A mother and a daughter in an apartment, listening to the women crying on the floors above and below. A homeless girl in the bushes, warning a passerby to take whatever work she can get.
These are the kinds of quiet-yey-powerful scenes you’ll see in Advantageous, a low-budget indie film that’s now available for streaming on Netflix.
It is riveting, emotionally gripping, and offers up a vision of the future that is disturbingly easy to picture, even as some of the technologies it imagines seem out of reach.
It’s also the best sci-fi movie I’ve seen in a long time.
The film tells the story of a future world where jobs have been automated even more than they are today, women have been largely forced out of the workplace (the logic: they will be less violent while living on the streets than men), and opportunities for quality education are cutthroat.
“It’s hinted at that middle management has become artificial intelligence, and there are fewer and fewer people in the middle income bracket. The people you do see are either impoverished and disenfranchised or are hidden in the upper floors, the protected places,” says director Jennifer Phang.
Then there’s Gwen Koh, a single mother with a 13-year-old daughter who lives in a generic urban center that resembles New York CIty. Gwen is the face of the Center for Advanced Health and Living, a corporation that offers next-generation health and beauty treatments.
When her job security is threatened — the Center has decided that she looks too old — Gwen is forced to undergo one of those experimental treatments in order to make enough cash to keep her daughter at a prestigious school.
Technology in Gwen’s world is far ahead of where we are now — a new technology is emerging that can supposedly transport a person’s consciousness into another body — but women have fallen far behind. There just aren’t enough jobs to go around.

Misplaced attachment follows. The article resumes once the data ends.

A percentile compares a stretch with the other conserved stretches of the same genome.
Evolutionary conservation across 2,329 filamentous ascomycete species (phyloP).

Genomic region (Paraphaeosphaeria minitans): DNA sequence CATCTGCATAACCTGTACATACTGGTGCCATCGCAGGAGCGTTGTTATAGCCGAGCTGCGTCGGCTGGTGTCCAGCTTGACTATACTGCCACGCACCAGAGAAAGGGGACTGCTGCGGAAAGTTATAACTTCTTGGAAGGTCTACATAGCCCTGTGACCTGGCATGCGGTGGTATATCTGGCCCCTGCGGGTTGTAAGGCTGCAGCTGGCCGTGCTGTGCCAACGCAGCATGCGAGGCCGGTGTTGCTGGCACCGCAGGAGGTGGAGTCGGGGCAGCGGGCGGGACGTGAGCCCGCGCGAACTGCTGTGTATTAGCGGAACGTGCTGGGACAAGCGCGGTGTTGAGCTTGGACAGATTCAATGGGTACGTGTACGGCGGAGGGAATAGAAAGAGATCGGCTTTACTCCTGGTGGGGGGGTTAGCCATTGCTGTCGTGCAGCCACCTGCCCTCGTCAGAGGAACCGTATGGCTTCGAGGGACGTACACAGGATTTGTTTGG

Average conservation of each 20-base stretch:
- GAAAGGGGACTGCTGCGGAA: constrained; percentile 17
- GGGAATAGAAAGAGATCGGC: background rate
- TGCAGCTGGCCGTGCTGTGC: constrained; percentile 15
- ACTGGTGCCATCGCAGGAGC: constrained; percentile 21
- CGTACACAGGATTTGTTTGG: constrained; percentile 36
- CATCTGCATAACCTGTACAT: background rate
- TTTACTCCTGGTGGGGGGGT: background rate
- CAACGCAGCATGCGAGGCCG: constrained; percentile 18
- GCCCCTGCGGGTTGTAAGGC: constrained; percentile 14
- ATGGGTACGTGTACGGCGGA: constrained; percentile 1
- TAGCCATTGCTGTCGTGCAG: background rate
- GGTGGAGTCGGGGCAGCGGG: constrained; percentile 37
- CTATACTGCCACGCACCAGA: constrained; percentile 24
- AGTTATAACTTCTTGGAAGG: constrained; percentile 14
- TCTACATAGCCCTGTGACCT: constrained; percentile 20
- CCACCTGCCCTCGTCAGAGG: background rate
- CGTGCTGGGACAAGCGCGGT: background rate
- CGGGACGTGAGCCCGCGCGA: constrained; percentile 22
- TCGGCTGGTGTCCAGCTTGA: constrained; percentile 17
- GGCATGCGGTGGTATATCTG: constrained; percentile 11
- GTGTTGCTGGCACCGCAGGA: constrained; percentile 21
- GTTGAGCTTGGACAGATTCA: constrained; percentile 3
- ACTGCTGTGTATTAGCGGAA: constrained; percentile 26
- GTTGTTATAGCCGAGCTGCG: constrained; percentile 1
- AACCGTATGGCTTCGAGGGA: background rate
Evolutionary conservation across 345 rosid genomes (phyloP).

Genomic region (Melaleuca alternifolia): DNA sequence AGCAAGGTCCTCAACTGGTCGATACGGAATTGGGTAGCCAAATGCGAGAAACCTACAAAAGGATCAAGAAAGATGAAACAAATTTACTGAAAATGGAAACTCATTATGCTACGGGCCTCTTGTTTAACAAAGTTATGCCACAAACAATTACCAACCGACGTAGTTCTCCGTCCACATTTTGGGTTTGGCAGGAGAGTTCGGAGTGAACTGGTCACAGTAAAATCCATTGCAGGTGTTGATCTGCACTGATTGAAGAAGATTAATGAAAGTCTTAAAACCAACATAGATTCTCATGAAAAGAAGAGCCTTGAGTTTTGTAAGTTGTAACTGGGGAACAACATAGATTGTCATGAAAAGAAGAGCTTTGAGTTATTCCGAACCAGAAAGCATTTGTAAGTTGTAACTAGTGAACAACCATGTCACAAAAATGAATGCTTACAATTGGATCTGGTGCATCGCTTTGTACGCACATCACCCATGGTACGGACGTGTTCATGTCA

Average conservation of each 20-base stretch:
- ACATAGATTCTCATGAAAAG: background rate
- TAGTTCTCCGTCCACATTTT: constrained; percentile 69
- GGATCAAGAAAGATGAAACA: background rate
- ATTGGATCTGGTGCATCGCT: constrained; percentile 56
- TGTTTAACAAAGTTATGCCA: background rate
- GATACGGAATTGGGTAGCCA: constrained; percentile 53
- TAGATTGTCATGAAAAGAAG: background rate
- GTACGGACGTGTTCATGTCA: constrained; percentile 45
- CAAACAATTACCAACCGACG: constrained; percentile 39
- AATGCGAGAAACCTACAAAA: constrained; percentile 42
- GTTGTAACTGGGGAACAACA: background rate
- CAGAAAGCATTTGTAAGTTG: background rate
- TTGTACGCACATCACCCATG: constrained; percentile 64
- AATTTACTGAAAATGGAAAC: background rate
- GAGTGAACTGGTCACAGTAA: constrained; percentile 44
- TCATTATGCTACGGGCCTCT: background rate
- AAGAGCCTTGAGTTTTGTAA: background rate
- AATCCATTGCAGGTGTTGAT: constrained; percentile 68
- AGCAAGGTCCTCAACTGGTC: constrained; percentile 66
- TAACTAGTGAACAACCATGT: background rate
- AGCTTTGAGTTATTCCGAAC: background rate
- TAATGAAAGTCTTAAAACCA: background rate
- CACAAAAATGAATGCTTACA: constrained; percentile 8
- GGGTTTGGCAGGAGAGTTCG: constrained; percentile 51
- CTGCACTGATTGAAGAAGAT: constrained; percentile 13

There is a palpable sense of unease throughout the film, with outdoor scenes punctuated by explosions in the sky — an indication that terrorism in the U.S. has become commonplace.
“The world of Advantageous is kind of an augmented now, but it’s not a representation of what’s happening now,” says Phang. “In the future of Advantageous, there possibly would have been some sort of event that turned the United States into a country that had to be on its toes, that had to have a heightened sense of awareness. I don’t think it’s that big of a stretch.”
By the end of the movie, when Gwen has sacrificed herself to retain her job and her daughter’s prospects for the future, it also becomes clear that morality has taken a backseat in most people’s lives.
Why is it so easy to imagine that future? Phang has a good guess: “I think we’re becoming a society that’s intellectual — a lot is online, text-based, and everything is carefully constructed for internet consumption. I think what the film is looking at is, how does that morality evolve as we move forward?”
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